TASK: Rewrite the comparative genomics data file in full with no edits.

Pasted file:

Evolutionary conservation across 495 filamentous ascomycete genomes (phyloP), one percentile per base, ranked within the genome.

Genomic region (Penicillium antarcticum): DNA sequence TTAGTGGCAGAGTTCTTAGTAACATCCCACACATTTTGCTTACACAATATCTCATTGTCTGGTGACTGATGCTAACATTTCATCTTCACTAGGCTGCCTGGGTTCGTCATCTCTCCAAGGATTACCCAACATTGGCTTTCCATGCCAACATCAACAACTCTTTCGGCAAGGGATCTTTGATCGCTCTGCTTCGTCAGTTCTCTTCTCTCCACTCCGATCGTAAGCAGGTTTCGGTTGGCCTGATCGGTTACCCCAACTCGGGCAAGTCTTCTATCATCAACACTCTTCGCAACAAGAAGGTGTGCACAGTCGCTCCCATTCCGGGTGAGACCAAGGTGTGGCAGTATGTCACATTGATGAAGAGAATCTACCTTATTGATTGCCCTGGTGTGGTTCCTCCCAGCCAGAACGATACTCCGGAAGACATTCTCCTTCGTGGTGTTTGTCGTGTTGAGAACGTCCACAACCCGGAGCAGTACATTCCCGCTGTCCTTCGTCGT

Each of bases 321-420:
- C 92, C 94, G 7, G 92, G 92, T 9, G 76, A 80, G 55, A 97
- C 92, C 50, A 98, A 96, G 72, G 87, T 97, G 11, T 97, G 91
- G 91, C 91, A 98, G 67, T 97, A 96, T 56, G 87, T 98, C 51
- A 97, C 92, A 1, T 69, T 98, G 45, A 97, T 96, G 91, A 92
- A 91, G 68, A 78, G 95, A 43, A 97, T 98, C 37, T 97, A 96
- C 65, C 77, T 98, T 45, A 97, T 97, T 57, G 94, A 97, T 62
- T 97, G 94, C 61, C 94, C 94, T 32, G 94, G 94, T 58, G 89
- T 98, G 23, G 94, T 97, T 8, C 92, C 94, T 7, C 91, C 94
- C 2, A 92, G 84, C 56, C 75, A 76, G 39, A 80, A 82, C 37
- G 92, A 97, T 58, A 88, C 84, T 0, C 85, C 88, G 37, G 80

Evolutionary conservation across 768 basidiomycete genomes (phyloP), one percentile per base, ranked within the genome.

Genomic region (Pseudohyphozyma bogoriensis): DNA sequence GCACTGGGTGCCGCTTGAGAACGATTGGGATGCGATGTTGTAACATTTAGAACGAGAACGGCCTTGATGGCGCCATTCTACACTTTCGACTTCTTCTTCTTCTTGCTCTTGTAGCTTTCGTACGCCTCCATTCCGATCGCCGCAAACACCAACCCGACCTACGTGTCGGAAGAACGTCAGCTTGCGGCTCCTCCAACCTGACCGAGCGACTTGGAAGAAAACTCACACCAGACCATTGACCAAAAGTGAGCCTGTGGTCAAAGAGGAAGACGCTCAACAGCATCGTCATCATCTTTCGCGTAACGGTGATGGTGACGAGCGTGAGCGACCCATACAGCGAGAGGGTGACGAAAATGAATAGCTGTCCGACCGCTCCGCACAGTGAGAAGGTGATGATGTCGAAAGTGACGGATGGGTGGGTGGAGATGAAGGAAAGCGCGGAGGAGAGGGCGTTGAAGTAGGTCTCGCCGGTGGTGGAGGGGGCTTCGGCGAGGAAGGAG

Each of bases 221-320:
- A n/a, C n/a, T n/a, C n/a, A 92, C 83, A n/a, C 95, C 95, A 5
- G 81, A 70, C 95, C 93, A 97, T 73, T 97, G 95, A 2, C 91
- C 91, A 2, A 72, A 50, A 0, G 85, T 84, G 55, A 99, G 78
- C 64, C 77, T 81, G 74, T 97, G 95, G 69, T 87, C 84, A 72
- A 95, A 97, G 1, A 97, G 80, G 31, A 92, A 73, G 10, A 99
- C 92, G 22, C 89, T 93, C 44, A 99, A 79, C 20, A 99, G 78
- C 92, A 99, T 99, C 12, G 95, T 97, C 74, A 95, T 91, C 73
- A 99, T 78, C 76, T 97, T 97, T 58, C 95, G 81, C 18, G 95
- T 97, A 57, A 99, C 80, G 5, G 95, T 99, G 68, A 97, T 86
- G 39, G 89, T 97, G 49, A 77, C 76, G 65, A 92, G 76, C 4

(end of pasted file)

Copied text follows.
Evolutionary conservation across 495 filamentous ascomycete genomes (phyloP), one percentile per base, ranked within the genome.

Genomic region (Penicillium antarcticum): DNA sequence TTAGTGGCAGAGTTCTTAGTAACATCCCACACATTTTGCTTACACAATATCTCATTGTCTGGTGACTGATGCTAACATTTCATCTTCACTAGGCTGCCTGGGTTCGTCATCTCTCCAAGGATTACCCAACATTGGCTTTCCATGCCAACATCAACAACTCTTTCGGCAAGGGATCTTTGATCGCTCTGCTTCGTCAGTTCTCTTCTCTCCACTCCGATCGTAAGCAGGTTTCGGTTGGCCTGATCGGTTACCCCAACTCGGGCAAGTCTTCTATCATCAACACTCTTCGCAACAAGAAGGTGTGCACAGTCGCTCCCATTCCGGGTGAGACCAAGGTGTGGCAGTATGTCACATTGATGAAGAGAATCTACCTTATTGATTGCCCTGGTGTGGTTCCTCCCAGCCAGAACGATACTCCGGAAGACATTCTCCTTCGTGGTGTTTGTCGTGTTGAGAACGTCCACAACCCGGAGCAGTACATTCCCGCTGTCCTTCGTCGT

Each of bases 321-420:
- C 92, C 94, G 7, G 92, G 92, T 9, G 76, A 80, G 55, A 97
- C 92, C 50, A 98, A 96, G 72, G 87, T 97, G 11, T 97, G 91
- G 91, C 91, A 98, G 67, T 97, A 96, T 56, G 87, T 98, C 51
- A 97, C 92, A 1, T 69, T 98, G 45, A 97, T 96, G 91, A 92
- A 91, G 68, A 78, G 95, A 43, A 97, T 98, C 37, T 97, A 96
- C 65, C 77, T 98, T 45, A 97, T 97, T 57, G 94, A 97, T 62
- T 97, G 94, C 61, C 94, C 94, T 32, G 94, G 94, T 58, G 89
- T 98, G 23, G 94, T 97, T 8, C 92, C 94, T 7, C 91, C 94
- C 2, A 92, G 84, C 56, C 75, A 76, G 39, A 80, A 82, C 37
- G 92, A 97, T 58, A 88, C 84, T 0, C 85, C 88, G 37, G 80

Evolutionary conservation across 768 basidiomycete genomes (phyloP), one percentile per base, ranked within the genome.

Genomic region (Pseudohyphozyma bogoriensis): DNA sequence GCACTGGGTGCCGCTTGAGAACGATTGGGATGCGATGTTGTAACATTTAGAACGAGAACGGCCTTGATGGCGCCATTCTACACTTTCGACTTCTTCTTCTTCTTGCTCTTGTAGCTTTCGTACGCCTCCATTCCGATCGCCGCAAACACCAACCCGACCTACGTGTCGGAAGAACGTCAGCTTGCGGCTCCTCCAACCTGACCGAGCGACTTGGAAGAAAACTCACACCAGACCATTGACCAAAAGTGAGCCTGTGGTCAAAGAGGAAGACGCTCAACAGCATCGTCATCATCTTTCGCGTAACGGTGATGGTGACGAGCGTGAGCGACCCATACAGCGAGAGGGTGACGAAAATGAATAGCTGTCCGACCGCTCCGCACAGTGAGAAGGTGATGATGTCGAAAGTGACGGATGGGTGGGTGGAGATGAAGGAAAGCGCGGAGGAGAGGGCGTTGAAGTAGGTCTCGCCGGTGGTGGAGGGGGCTTCGGCGAGGAAGGAG

Each of bases 221-320:
- A n/a, C n/a, T n/a, C n/a, A 92, C 83, A n/a, C 95, C 95, A 5
- G 81, A 70, C 95, C 93, A 97, T 73, T 97, G 95, A 2, C 91
- C 91, A 2, A 72, A 50, A 0, G 85, T 84, G 55, A 99, G 78
- C 64, C 77, T 81, G 74, T 97, G 95, G 69, T 87, C 84, A 72
- A 95, A 97, G 1, A 97, G 80, G 31, A 92, A 73, G 10, A 99
- C 92, G 22, C 89, T 93, C 44, A 99, A 79, C 20, A 99, G 78
- C 92, A 99, T 99, C 12, G 95, T 97, C 74, A 95, T 91, C 73
- A 99, T 78, C 76, T 97, T 97, T 58, C 95, G 81, C 18, G 95
- T 97, A 57, A 99, C 80, G 5, G 95, T 99, G 68, A 97, T 86
- G 39, G 89, T 97, G 49, A 77, C 76, G 65, A 92, G 76, C 4